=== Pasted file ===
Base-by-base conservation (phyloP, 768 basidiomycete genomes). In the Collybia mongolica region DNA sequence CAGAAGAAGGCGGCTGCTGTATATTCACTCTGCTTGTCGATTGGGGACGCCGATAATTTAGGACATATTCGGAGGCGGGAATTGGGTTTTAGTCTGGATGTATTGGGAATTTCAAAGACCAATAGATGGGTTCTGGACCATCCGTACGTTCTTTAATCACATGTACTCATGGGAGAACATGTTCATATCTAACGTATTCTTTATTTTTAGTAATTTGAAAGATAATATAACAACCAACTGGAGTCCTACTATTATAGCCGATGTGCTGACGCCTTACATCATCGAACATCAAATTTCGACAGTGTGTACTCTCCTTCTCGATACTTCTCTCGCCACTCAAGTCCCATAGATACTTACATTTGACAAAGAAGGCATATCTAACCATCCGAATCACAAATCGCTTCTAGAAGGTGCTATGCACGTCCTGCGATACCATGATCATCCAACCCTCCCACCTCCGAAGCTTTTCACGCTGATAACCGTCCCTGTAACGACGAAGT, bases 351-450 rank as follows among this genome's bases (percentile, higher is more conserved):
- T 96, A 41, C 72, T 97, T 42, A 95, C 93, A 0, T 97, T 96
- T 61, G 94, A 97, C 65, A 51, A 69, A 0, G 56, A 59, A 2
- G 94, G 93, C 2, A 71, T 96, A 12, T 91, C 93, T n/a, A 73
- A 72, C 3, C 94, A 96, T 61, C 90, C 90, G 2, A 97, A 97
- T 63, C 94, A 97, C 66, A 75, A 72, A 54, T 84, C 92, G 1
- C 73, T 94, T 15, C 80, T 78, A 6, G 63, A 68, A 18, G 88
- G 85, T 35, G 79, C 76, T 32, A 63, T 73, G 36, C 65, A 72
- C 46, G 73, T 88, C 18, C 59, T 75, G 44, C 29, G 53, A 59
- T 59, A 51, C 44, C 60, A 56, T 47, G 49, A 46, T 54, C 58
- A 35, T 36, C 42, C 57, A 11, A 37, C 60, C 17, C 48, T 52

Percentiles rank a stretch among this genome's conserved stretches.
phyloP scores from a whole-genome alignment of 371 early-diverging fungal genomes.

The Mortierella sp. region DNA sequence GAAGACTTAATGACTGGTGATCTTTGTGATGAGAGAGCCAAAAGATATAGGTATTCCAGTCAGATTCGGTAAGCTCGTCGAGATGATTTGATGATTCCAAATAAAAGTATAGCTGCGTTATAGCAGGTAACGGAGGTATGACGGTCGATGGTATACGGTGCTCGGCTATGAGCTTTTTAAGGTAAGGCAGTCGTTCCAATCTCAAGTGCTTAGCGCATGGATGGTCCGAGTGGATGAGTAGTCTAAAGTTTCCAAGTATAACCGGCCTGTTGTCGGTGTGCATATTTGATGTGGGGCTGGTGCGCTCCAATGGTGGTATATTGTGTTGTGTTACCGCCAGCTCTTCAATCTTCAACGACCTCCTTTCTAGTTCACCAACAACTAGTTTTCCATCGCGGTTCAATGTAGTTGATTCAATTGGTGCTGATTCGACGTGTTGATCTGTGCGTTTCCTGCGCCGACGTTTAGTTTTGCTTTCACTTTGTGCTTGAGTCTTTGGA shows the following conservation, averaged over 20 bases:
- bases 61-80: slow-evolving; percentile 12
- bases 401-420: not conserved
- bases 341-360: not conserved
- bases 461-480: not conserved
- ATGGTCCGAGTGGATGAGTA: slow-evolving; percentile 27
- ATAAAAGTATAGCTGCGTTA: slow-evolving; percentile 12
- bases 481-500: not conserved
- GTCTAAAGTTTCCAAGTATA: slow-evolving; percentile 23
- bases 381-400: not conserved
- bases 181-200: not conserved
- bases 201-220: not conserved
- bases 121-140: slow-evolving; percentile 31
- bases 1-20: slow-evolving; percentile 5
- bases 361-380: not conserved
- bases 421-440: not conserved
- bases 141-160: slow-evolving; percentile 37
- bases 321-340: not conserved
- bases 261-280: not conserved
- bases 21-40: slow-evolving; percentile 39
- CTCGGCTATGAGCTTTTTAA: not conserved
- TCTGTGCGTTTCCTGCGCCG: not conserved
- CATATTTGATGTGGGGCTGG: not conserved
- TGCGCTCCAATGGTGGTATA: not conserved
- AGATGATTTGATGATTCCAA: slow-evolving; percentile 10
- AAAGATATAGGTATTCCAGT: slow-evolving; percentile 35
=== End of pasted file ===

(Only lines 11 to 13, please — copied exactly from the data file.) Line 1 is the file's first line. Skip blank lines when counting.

- A 35, T 36, C 42, C 57, A 11, A 37, C 60, C 17, C 48, T 52

Percentiles rank a stretch among this genome's conserved stretches.
phyloP scores from a whole-genome alignment of 371 early-diverging fungal genomes.